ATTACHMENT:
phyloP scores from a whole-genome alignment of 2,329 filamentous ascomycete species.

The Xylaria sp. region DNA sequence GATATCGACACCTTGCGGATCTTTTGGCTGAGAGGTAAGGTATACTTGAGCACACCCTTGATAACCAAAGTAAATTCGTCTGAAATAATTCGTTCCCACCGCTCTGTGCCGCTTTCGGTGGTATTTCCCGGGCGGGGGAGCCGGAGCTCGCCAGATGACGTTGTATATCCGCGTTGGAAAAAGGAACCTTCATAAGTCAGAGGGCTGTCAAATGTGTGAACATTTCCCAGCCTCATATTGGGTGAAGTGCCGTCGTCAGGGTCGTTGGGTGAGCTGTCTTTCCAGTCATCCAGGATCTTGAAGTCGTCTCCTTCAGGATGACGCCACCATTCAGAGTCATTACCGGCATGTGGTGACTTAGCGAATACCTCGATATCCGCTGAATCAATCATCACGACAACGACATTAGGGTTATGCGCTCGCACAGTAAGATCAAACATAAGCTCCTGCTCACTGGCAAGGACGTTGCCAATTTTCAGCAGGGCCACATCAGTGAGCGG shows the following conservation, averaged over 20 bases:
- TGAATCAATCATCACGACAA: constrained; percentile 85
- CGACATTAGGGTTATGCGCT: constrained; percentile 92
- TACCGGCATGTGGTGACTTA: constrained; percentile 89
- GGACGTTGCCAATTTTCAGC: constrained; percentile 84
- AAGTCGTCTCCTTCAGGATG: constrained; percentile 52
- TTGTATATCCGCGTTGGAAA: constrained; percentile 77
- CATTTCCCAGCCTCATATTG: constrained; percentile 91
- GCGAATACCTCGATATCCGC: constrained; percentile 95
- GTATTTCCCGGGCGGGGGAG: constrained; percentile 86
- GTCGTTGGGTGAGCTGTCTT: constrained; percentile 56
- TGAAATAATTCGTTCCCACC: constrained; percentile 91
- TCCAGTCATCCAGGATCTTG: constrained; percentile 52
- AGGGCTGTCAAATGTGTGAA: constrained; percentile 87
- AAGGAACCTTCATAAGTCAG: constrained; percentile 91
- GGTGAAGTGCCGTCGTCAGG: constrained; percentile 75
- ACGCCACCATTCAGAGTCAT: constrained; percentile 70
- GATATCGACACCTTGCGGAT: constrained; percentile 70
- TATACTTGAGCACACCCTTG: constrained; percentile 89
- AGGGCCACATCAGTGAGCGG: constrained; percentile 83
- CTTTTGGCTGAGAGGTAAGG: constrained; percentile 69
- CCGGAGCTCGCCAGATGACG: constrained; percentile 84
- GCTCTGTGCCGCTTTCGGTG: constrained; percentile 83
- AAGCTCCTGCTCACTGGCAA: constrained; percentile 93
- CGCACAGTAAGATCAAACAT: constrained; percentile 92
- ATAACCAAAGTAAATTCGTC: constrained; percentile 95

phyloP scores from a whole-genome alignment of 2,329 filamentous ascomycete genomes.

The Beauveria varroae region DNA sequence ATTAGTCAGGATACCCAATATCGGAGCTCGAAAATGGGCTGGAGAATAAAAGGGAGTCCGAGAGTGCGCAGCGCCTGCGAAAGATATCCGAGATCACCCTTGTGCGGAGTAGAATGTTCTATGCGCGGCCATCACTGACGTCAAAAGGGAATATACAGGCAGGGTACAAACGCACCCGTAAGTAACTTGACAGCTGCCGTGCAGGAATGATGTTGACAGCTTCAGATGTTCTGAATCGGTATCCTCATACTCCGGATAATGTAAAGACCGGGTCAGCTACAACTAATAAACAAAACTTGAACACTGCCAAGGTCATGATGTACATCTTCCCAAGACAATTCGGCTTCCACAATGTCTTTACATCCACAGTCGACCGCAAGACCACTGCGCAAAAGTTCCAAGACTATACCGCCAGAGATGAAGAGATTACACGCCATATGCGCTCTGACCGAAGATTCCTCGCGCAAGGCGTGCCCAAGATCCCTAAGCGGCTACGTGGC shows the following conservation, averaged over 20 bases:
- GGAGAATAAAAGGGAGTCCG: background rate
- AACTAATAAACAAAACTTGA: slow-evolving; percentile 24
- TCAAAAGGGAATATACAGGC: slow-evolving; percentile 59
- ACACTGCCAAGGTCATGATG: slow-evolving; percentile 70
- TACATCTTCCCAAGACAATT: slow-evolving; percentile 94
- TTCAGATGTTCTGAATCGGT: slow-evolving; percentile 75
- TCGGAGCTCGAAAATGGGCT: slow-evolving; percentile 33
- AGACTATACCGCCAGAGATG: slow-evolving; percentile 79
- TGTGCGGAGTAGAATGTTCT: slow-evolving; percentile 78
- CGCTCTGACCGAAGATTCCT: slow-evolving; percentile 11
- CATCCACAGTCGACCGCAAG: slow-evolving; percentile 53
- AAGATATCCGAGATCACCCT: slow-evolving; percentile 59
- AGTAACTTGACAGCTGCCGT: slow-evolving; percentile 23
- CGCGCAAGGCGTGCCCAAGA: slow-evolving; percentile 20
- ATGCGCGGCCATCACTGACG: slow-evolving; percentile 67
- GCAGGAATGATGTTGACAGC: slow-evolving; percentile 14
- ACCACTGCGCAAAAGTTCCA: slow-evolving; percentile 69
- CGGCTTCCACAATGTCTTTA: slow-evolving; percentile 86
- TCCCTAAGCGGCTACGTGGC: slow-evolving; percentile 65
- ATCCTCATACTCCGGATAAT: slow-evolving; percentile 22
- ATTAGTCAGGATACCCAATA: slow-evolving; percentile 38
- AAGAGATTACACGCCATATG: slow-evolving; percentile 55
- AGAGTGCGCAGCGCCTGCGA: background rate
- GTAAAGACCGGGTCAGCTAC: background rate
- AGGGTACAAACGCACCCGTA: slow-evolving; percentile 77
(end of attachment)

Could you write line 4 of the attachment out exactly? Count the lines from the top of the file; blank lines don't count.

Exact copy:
- CGACATTAGGGTTATGCGCT: constrained; percentile 92